Man disabled by MMR vaccine awarded £90,000 after 13-year fight *
By Heidi Blake
A man who suffered severe brain damage after being given the MMR vaccine as a baby has been awarded £90,000 in a landmark ruling expected to pave the way for thousands of similar compensation claims.
Robert Fletcher, 18, was a healthy 13-month-old baby when he was given the combined measles, mumps and rubella vaccine. He now suffers from frequent epileptic fits, is doubly incontinent and is unable to stand, talk or feed himself.
The Department of Health denied any link between his disabilities and the controversial jab, but a medical assessment panel ruled last week that Mr Fletcher became severely disabled as a direct result of the MMR.
It is thought to be the first compensation award in an MMR case since the vaccine became a focus for controversy in 1998, when the now discredited Dr Andrew Wakefield claimed it could be linked to autism.
Medical legal experts said last night that the ruling could open the floodgates to thousands of similar claims by families who believe their children have been adversely affected by the jab.
Dr Robin Moffat, president of the Medico-Legal Society, said: “I would have thought there will be a surge of actions as a result of this.
Nadine Dorries, a Conservative MP who sits on the Commons Health Committee, said: “If an independent panel has reached the conclusion that there has been a link between the MMR vaccine and the brain damage suffered by this boy in this case, then it is fair to assume that there could be as many as thousands of children and parents in the same position.”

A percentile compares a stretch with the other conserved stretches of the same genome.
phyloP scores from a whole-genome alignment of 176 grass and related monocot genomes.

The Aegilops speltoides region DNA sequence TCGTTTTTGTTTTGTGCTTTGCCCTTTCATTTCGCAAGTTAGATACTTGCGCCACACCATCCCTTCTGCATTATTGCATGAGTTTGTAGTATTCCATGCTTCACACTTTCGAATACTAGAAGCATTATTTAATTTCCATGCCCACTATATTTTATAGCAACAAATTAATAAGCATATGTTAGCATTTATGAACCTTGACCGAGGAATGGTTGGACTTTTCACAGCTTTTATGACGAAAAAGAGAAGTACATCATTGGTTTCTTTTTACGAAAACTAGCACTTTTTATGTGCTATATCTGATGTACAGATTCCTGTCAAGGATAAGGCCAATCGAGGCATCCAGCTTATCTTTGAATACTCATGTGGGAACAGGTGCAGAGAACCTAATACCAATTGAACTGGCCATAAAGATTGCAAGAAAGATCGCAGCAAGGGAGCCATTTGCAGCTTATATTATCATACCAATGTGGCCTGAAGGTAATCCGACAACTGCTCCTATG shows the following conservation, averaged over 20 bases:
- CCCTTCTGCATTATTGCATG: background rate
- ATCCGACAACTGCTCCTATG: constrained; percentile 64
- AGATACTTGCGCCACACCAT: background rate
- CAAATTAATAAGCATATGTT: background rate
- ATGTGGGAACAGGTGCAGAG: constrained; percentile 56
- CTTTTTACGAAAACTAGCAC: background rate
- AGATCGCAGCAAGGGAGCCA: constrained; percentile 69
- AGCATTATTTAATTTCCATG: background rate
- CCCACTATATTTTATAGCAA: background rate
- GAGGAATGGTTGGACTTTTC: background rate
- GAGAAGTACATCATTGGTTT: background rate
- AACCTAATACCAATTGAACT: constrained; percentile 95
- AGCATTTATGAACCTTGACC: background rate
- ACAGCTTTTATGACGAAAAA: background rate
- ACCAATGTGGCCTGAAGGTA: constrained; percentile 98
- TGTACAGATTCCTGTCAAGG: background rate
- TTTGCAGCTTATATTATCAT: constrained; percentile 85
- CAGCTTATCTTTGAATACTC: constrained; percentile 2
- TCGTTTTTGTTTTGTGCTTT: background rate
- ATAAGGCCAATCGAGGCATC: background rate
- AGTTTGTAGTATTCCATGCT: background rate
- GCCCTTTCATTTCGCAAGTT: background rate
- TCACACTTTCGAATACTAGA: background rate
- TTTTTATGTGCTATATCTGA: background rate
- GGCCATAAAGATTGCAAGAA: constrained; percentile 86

Mr Fletcher, from Warrington, Cheshire, requires round-the-clock care from his parents, who have been battling for compensation for 13 years.
His mother, Jackie, dismissed the £90,000 award as “derisory”, but said she was pleased to have been vindicated.
Mrs Fletcher set up and runs the pressure group JABS which is helping around 2,000 families who claim their children were harmed by the MMR with their struggles to win compensation.
Her first application for compensation under the Government’s Vaccine Damage Payment Scheme was rejected in 1997 on the grounds that it was impossible to prove what had caused Robert’s illness.
But her appeal was upheld last week. In a six-page judgement, the medical assessment panel wrote: “Robert was a more or less fit boy who, within the period usually considered relevant to immunisation, developed a severe convulsion… and he then went on to be epileptic and severely retarded.
“The seizure occurred ten days after the vaccination. In our view, this cannot be put down to coincidence.”
It went on: “On this basis, we find that Robert is severely disabled as a result of vaccination and this is why we allowed the appeal.”
Mrs Fletcher said: “Robert is nearly 19 but mentally he is like a 14-month-old toddler. He can’t stand unaided and he is doubly incontinent. He can’t speak except to say ‘Hi, Mum’ or ‘Hi, Daddy’.
“We chop up his food and have to anticipate all his needs. He is prone to various illnesses and last week suffered around 40 severe epileptic seizures.”
She added: “The money is a derisory amount though it will help with making adaptations to the house for Robert’s benefit. What matters is the recognition that MMR was the reason this happened.”
The one-day medical assessment hearing was chaired by a barrister sitting with two doctors, Professor Sundara Lingam, a former consultant at Great Ormond Street Hospital for Children, and Dr Adrian Allaway.
They stressed that their judgement was specific to Mr Fletcher and “should not be seen as a precedent for any other case”.
They added: “In particular, it has no relevance to the issue… as to whether there is a link between the MMR vaccine and autism.”